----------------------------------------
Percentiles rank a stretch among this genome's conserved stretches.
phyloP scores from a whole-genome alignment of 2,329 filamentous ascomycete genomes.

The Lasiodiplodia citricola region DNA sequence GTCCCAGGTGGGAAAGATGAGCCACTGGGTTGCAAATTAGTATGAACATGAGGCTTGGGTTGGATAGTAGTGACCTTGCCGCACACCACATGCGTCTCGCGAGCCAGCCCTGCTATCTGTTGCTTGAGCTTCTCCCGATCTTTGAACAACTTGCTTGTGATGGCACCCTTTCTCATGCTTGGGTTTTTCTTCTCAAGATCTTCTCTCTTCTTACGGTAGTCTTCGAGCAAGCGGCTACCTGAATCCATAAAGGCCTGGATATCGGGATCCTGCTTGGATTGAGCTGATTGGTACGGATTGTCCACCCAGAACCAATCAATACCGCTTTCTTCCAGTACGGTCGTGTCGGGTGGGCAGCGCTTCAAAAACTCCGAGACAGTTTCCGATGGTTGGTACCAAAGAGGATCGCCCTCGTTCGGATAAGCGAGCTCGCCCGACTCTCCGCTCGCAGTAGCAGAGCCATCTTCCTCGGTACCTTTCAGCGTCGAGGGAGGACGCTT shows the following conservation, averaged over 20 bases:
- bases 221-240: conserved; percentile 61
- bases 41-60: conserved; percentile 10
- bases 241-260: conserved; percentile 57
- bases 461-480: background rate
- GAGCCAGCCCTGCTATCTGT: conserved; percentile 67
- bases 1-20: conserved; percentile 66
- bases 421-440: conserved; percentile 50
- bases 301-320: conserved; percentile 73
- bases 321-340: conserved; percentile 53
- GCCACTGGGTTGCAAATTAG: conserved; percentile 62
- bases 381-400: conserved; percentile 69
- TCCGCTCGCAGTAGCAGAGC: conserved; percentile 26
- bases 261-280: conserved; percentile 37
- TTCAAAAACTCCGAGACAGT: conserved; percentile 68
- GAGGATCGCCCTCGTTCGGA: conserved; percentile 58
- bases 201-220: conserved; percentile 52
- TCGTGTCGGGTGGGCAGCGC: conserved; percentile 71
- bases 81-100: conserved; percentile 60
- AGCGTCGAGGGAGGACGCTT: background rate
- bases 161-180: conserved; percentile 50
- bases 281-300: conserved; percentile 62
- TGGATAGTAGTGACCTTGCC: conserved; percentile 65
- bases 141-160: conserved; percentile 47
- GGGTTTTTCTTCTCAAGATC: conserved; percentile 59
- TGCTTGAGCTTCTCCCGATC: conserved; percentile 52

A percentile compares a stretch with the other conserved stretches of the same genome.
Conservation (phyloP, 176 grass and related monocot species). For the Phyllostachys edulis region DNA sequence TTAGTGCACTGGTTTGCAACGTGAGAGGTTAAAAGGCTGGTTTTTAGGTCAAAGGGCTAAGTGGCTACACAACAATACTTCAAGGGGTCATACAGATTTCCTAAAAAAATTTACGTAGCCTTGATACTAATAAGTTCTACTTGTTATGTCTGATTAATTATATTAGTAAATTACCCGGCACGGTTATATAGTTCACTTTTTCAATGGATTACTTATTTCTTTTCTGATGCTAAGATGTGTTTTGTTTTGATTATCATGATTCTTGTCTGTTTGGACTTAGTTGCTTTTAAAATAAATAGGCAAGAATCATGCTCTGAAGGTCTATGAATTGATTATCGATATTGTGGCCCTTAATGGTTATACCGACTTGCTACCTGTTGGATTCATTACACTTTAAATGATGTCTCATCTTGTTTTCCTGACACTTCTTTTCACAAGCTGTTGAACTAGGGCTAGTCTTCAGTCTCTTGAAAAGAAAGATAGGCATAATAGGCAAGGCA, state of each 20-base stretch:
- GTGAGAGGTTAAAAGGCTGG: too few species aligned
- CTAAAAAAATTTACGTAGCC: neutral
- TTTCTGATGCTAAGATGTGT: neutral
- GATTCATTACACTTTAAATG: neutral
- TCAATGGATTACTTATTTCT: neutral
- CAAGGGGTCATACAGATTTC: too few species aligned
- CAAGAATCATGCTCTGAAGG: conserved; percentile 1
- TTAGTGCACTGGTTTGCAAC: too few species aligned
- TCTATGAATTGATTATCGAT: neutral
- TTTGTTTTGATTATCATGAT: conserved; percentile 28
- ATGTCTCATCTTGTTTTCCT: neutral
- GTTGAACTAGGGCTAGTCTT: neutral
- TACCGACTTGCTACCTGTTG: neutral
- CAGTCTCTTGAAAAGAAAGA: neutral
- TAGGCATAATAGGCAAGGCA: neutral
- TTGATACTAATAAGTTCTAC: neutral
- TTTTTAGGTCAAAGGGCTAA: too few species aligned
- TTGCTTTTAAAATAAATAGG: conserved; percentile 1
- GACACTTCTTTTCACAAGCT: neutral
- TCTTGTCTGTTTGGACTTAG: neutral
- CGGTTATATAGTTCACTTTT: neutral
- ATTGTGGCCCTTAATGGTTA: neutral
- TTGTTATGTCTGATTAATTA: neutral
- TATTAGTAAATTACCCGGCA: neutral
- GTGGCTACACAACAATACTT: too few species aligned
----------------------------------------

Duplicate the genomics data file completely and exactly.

Percentiles rank a stretch among this genome's conserved stretches.
phyloP scores from a whole-genome alignment of 2,329 filamentous ascomycete genomes.

The Lasiodiplodia citricola region DNA sequence GTCCCAGGTGGGAAAGATGAGCCACTGGGTTGCAAATTAGTATGAACATGAGGCTTGGGTTGGATAGTAGTGACCTTGCCGCACACCACATGCGTCTCGCGAGCCAGCCCTGCTATCTGTTGCTTGAGCTTCTCCCGATCTTTGAACAACTTGCTTGTGATGGCACCCTTTCTCATGCTTGGGTTTTTCTTCTCAAGATCTTCTCTCTTCTTACGGTAGTCTTCGAGCAAGCGGCTACCTGAATCCATAAAGGCCTGGATATCGGGATCCTGCTTGGATTGAGCTGATTGGTACGGATTGTCCACCCAGAACCAATCAATACCGCTTTCTTCCAGTACGGTCGTGTCGGGTGGGCAGCGCTTCAAAAACTCCGAGACAGTTTCCGATGGTTGGTACCAAAGAGGATCGCCCTCGTTCGGATAAGCGAGCTCGCCCGACTCTCCGCTCGCAGTAGCAGAGCCATCTTCCTCGGTACCTTTCAGCGTCGAGGGAGGACGCTT shows the following conservation, averaged over 20 bases:
- bases 221-240: conserved; percentile 61
- bases 41-60: conserved; percentile 10
- bases 241-260: conserved; percentile 57
- bases 461-480: background rate
- GAGCCAGCCCTGCTATCTGT: conserved; percentile 67
- bases 1-20: conserved; percentile 66
- bases 421-440: conserved; percentile 50
- bases 301-320: conserved; percentile 73
- bases 321-340: conserved; percentile 53
- GCCACTGGGTTGCAAATTAG: conserved; percentile 62
- bases 381-400: conserved; percentile 69
- TCCGCTCGCAGTAGCAGAGC: conserved; percentile 26
- bases 261-280: conserved; percentile 37
- TTCAAAAACTCCGAGACAGT: conserved; percentile 68
- GAGGATCGCCCTCGTTCGGA: conserved; percentile 58
- bases 201-220: conserved; percentile 52
- TCGTGTCGGGTGGGCAGCGC: conserved; percentile 71
- bases 81-100: conserved; percentile 60
- AGCGTCGAGGGAGGACGCTT: background rate
- bases 161-180: conserved; percentile 50
- bases 281-300: conserved; percentile 62
- TGGATAGTAGTGACCTTGCC: conserved; percentile 65
- bases 141-160: conserved; percentile 47
- GGGTTTTTCTTCTCAAGATC: conserved; percentile 59
- TGCTTGAGCTTCTCCCGATC: conserved; percentile 52

A percentile compares a stretch with the other conserved stretches of the same genome.
Conservation (phyloP, 176 grass and related monocot species). For the Phyllostachys edulis region DNA sequence TTAGTGCACTGGTTTGCAACGTGAGAGGTTAAAAGGCTGGTTTTTAGGTCAAAGGGCTAAGTGGCTACACAACAATACTTCAAGGGGTCATACAGATTTCCTAAAAAAATTTACGTAGCCTTGATACTAATAAGTTCTACTTGTTATGTCTGATTAATTATATTAGTAAATTACCCGGCACGGTTATATAGTTCACTTTTTCAATGGATTACTTATTTCTTTTCTGATGCTAAGATGTGTTTTGTTTTGATTATCATGATTCTTGTCTGTTTGGACTTAGTTGCTTTTAAAATAAATAGGCAAGAATCATGCTCTGAAGGTCTATGAATTGATTATCGATATTGTGGCCCTTAATGGTTATACCGACTTGCTACCTGTTGGATTCATTACACTTTAAATGATGTCTCATCTTGTTTTCCTGACACTTCTTTTCACAAGCTGTTGAACTAGGGCTAGTCTTCAGTCTCTTGAAAAGAAAGATAGGCATAATAGGCAAGGCA, state of each 20-base stretch:
- GTGAGAGGTTAAAAGGCTGG: too few species aligned
- CTAAAAAAATTTACGTAGCC: neutral
- TTTCTGATGCTAAGATGTGT: neutral
- GATTCATTACACTTTAAATG: neutral
- TCAATGGATTACTTATTTCT: neutral
- CAAGGGGTCATACAGATTTC: too few species aligned
- CAAGAATCATGCTCTGAAGG: conserved; percentile 1
- TTAGTGCACTGGTTTGCAAC: too few species aligned
- TCTATGAATTGATTATCGAT: neutral
- TTTGTTTTGATTATCATGAT: conserved; percentile 28
- ATGTCTCATCTTGTTTTCCT: neutral
- GTTGAACTAGGGCTAGTCTT: neutral
- TACCGACTTGCTACCTGTTG: neutral
- CAGTCTCTTGAAAAGAAAGA: neutral
- TAGGCATAATAGGCAAGGCA: neutral
- TTGATACTAATAAGTTCTAC: neutral
- TTTTTAGGTCAAAGGGCTAA: too few species aligned
- TTGCTTTTAAAATAAATAGG: conserved; percentile 1
- GACACTTCTTTTCACAAGCT: neutral
- TCTTGTCTGTTTGGACTTAG: neutral
- CGGTTATATAGTTCACTTTT: neutral
- ATTGTGGCCCTTAATGGTTA: neutral
- TTGTTATGTCTGATTAATTA: neutral
- TATTAGTAAATTACCCGGCA: neutral
- GTGGCTACACAACAATACTT: too few species aligned